The recent deluge that hit several Southern states has brought a reprieve from years of drought, which will be a blessing for many farmers.
But it also might pack its own curse: the wet conditions are a boon to certain invasive insect species that could threaten crops. Scientists are warning it could be a buggy summer across newly wet regions.
Fields are soaked, and the weather is still relatively cool. As the weather starts to warm, the bugs will come out, and farmers in the region will see a "superabundance" of insect pests that could carry over into 2016, said Micky Eubanks, an entomologist at Texas A&M University.
Farmers in the region have struggled to keep their crops and livestock watered during a multiyear drought. But the newly verdant land will be "heaven" for insect species, Eubanks said.
“This is the greenest I have ever seen the state of Texas," Eubanks said. "The fields are green, and all of the wildflowers and herbaceous plants are just going crazy."
Insects are already gorging themselves on those wild plants and will likely move over to domestic crops by the end of the summer, Eubanks said. Many of the species can feed on several types of plants, so all crops stand to be affected.
It could be such a bountiful year for insects that their high numbers carry over into 2016, Eubanks said.
“This is the greenest I have ever seen the state of Texas. The fields are green, and all of the wildflowers and herbaceous plants are just going crazy."
That normally would not be much of an issue for people in pest management, but this is not a normal year. And entomologists in the Lone Star State are waiting to gauge the effect of one new factor: a bevy of insect species whose populations have been rebounding over the last several years.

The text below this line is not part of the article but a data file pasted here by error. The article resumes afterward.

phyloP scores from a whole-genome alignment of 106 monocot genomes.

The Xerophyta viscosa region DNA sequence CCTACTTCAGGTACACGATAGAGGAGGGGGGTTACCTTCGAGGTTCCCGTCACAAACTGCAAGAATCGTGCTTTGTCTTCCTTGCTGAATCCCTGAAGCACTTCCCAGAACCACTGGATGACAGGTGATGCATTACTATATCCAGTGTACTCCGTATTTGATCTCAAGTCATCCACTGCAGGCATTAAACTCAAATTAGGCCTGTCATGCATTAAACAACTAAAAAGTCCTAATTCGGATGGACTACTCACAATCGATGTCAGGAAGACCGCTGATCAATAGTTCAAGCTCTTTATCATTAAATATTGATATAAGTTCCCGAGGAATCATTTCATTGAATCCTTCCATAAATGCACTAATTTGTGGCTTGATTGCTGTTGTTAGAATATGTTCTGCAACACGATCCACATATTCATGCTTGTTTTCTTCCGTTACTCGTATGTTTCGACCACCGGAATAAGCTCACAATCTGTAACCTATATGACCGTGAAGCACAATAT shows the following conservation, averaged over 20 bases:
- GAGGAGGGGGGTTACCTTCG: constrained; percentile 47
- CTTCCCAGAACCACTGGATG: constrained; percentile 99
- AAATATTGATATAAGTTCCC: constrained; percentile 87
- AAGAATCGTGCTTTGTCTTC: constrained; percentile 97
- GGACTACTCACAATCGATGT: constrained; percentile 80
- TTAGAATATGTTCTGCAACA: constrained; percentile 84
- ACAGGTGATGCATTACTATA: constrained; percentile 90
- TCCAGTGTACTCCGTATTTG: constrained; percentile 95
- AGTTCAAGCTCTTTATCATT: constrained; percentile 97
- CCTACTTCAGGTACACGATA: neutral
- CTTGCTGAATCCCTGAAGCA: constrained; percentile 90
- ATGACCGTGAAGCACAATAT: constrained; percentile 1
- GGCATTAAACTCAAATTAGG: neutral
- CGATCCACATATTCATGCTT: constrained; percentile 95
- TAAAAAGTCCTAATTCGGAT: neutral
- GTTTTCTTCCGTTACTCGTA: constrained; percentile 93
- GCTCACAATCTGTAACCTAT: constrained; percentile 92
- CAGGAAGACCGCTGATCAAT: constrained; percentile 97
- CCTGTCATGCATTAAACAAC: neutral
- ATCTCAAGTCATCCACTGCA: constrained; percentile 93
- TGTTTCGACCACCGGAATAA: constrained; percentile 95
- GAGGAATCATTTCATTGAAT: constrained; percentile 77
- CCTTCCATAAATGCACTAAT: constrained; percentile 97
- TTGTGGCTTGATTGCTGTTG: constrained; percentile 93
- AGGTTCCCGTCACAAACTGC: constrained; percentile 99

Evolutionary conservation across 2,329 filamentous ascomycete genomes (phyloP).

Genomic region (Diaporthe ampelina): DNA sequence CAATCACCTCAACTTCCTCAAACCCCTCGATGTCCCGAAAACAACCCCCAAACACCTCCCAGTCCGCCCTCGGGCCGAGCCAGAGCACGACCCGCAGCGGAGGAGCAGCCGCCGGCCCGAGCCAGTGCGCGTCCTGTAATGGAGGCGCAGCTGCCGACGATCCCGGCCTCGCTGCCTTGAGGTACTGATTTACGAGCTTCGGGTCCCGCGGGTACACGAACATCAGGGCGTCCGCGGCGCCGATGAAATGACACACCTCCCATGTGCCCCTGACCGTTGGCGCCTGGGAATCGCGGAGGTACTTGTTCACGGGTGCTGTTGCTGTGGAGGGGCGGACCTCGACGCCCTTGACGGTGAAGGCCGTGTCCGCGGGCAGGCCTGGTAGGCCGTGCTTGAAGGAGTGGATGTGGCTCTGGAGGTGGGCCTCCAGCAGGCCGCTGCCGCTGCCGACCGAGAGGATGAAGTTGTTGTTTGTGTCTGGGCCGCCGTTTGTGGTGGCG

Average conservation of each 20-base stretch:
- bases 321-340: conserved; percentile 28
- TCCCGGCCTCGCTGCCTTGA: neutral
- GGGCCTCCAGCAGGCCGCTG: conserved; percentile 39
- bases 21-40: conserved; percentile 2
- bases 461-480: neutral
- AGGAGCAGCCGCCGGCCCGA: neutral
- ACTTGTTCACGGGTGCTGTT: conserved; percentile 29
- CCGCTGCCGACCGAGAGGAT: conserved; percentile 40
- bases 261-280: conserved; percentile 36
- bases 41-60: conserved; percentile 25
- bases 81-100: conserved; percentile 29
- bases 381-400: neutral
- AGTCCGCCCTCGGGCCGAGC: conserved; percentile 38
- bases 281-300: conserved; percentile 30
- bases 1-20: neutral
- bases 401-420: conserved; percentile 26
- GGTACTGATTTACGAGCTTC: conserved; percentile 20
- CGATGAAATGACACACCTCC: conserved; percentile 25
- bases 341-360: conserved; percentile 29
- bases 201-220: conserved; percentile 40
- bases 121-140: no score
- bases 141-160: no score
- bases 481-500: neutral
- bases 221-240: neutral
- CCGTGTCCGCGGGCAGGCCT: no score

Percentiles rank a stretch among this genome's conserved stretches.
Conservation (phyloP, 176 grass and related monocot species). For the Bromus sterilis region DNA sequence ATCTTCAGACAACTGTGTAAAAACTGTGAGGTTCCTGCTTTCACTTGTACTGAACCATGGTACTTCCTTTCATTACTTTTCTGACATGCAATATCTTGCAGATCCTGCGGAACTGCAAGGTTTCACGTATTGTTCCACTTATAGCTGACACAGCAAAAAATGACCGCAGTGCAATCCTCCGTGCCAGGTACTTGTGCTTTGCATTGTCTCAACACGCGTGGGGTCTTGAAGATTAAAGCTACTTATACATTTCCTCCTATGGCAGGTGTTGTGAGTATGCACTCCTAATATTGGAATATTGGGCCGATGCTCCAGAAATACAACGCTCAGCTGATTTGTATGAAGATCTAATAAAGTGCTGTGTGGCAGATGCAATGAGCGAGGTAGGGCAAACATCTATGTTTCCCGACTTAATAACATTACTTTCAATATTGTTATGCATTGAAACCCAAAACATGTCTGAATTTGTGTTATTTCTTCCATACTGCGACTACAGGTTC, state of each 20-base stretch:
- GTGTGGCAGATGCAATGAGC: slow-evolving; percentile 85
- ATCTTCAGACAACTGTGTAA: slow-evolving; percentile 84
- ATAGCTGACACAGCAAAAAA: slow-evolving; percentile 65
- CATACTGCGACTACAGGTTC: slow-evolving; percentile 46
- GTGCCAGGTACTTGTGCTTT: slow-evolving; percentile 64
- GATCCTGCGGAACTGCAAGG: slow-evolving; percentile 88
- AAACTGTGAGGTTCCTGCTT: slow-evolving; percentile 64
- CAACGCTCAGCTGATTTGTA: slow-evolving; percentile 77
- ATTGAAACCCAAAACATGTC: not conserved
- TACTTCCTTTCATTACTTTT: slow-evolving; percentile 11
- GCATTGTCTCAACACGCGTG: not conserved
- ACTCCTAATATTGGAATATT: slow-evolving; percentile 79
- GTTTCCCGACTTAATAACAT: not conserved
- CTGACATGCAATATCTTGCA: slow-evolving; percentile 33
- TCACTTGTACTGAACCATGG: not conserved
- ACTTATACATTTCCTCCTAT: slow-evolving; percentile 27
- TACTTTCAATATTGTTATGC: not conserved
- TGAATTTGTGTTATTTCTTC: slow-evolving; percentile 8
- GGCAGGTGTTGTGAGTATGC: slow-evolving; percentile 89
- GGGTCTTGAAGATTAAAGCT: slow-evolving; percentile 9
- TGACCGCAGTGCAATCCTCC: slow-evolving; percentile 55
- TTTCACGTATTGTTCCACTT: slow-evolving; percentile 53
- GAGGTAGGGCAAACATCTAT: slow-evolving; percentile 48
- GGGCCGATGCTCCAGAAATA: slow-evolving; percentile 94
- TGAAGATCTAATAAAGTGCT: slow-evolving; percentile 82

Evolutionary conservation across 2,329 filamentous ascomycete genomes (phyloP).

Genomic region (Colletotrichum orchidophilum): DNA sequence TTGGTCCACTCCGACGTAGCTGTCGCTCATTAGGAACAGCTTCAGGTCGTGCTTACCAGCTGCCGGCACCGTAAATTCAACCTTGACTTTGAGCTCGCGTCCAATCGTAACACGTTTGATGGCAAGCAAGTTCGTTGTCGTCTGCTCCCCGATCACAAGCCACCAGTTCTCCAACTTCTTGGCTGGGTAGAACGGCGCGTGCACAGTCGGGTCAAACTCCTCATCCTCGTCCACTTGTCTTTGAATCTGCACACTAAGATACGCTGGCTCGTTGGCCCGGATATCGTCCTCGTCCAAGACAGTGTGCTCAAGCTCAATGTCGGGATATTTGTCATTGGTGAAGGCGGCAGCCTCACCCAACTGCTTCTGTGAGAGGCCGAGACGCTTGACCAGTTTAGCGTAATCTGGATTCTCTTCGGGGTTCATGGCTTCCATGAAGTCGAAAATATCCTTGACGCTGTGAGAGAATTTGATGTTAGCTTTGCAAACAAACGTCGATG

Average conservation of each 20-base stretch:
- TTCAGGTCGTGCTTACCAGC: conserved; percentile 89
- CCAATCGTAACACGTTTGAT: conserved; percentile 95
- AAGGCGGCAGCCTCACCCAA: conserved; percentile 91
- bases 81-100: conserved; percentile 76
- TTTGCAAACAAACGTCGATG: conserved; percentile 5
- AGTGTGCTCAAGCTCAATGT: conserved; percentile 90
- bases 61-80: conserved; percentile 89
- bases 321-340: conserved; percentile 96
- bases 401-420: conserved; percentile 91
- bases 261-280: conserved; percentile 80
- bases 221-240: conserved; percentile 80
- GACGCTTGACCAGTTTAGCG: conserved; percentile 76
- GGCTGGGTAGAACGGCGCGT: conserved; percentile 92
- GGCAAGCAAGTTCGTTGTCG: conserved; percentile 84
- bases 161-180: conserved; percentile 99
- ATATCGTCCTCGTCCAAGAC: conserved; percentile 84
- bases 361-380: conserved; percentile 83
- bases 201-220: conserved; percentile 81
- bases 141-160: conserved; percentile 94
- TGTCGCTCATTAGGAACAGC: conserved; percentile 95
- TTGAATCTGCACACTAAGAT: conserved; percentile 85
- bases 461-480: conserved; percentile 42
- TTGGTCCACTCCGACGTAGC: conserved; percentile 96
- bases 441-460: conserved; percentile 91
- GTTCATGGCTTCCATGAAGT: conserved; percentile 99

Texas is the largest producer of cotton in the United States, and agricultural entomologists there and in other cotton-growing states have fought a long battle against the cotton boll weevil. The United States Department of Agriculture launched a program to eradicate the boll weevil in the 1970s and was eventually successful in most cotton states, including Texas. The National Cotton Council refers to boll weevil eradication as perhaps the greatest advancement for the American cotton industry since Eli Whitney invented the cotton gin.
An unfortunate side effect of that program was that many other insect species were decimated by the insecticides used to kill off boll weevils
The success of the program for growers, combined with the increasing use of transgenic crops—plants that have had DNA from other organisms added—has allowed farmers to reduce their pesticide use. Those other insect populations destroyed as collateral damage during the boll weevil program have since reappeared.
More from CNBC:
- This is where NASA is looking for life
- Why these farmers are dumping unprofitable apples
"It is an unfortunate effect of a successful outcome," said Greg Sword, another entomologist at Texas A&M.
Insect scientists at New Mexico State University, similarly warned this week that insect invasions in New Mexico and other parts of the Southwest are likely this year and could threaten New Mexico's alfalfa and chile crops.
The biggest challenge that pest managers are facing now is just getting into the field. Much of the farm land across the region is either flooded or prohibitively muddy, making it impossible to get close and treat crops, or even assess insect populations during the prime growing season.
"The first impact is that it really restricts what a producer can do when he does have a problem," said Tom Royer, a field entomologist at Oklahoma State University. "It's kind of odd, but a couple of pests we have had in wheat and canola have all been sticking to the edges of the fields. If you can get out there, you can spot-spray those places, but you can't do that in an airplane."
There are already some pests, such as a small but highly invasive insect species called thrips that is already out in fields attacking plants, Sword said.
Farmers and pest managers are just waiting to see what the summer brings.
"I am a field crop entomologist, so I can't tell you much about mosquitoes, but I am bracing for them this year," Royer said.